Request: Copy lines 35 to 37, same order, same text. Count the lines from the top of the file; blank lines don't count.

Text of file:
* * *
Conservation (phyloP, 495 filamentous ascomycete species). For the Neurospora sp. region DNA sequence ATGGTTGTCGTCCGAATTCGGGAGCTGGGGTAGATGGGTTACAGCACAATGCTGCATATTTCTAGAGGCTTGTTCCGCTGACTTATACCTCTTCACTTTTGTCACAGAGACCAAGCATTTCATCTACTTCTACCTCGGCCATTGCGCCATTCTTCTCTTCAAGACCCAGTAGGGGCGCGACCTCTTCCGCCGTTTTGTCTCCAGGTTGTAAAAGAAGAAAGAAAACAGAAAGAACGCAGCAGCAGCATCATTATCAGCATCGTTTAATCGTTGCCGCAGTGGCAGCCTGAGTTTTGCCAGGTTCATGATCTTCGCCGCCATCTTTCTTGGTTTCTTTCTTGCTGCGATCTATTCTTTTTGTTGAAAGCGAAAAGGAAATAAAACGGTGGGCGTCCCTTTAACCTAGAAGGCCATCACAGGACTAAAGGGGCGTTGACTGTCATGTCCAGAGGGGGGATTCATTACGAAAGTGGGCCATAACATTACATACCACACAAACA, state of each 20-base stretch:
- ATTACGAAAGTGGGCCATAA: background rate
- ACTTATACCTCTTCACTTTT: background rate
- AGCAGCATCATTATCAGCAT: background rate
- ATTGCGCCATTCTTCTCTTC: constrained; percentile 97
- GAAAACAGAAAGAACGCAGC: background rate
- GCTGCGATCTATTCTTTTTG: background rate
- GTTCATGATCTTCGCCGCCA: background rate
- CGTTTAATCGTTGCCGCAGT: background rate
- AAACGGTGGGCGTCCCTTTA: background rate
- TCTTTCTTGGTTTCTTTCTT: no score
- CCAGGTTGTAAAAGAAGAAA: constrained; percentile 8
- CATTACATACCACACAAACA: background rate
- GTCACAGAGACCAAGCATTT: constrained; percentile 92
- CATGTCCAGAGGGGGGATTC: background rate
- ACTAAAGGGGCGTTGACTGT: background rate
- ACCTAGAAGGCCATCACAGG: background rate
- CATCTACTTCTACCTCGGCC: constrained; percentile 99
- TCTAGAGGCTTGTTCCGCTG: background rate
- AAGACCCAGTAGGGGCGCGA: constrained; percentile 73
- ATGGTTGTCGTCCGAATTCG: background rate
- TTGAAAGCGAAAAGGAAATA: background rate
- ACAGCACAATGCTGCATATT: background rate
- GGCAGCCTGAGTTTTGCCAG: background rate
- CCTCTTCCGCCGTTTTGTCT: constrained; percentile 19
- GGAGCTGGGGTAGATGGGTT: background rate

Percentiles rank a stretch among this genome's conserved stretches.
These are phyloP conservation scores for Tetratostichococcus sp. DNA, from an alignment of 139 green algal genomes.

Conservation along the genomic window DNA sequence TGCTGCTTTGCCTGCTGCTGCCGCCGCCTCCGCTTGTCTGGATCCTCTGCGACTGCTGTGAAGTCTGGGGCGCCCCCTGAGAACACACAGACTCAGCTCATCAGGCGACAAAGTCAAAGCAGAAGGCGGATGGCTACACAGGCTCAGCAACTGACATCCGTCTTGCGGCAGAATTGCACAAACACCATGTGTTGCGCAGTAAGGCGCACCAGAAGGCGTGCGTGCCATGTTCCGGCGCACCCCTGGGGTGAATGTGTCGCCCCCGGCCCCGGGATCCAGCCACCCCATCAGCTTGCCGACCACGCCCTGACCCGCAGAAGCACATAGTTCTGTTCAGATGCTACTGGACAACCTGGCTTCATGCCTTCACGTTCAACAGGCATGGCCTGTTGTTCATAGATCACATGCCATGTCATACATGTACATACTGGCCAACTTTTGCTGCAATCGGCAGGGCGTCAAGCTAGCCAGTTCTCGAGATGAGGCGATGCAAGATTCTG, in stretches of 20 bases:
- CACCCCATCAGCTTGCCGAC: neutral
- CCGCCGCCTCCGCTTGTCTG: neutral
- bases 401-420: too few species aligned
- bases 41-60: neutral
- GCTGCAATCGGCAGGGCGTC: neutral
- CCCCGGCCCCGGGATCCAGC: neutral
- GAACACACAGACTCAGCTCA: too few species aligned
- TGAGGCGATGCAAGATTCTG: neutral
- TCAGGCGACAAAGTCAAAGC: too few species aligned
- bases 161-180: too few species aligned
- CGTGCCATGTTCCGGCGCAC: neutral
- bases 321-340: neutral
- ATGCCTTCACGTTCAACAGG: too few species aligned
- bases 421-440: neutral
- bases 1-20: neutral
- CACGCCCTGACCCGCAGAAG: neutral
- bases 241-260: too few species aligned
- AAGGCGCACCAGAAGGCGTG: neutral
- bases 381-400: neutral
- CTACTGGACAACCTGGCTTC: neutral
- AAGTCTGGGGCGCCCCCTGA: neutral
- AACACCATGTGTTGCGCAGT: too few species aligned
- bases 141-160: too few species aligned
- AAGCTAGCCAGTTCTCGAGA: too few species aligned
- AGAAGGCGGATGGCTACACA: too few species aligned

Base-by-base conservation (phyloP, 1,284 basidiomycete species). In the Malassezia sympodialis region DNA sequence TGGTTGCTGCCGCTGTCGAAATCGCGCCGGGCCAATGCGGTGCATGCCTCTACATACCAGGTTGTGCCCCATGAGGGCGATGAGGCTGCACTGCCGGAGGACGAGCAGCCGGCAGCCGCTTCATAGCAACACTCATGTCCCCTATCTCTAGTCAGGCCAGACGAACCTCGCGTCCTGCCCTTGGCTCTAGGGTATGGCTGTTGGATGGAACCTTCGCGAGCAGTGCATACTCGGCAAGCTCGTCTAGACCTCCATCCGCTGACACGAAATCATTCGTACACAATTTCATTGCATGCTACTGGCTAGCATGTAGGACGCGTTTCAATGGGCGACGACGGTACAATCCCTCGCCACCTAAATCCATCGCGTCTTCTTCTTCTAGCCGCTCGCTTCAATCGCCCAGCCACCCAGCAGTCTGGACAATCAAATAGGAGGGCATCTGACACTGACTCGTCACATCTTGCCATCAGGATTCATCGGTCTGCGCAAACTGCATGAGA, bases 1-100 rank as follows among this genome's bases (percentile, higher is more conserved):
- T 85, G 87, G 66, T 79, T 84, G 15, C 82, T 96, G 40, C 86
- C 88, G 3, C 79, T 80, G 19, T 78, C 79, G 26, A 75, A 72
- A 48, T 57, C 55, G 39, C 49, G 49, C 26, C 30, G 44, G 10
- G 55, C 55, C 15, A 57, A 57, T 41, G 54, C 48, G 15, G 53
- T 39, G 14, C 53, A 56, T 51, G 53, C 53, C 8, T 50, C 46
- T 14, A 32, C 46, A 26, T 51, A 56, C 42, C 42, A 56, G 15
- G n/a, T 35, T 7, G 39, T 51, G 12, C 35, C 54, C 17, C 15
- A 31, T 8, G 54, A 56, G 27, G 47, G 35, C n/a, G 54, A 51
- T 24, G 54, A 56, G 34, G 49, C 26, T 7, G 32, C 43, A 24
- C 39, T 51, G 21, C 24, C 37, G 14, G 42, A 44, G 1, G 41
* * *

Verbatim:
- CCCCGGCCCCGGGATCCAGC: neutral
- GAACACACAGACTCAGCTCA: too few species aligned
- TGAGGCGATGCAAGATTCTG: neutral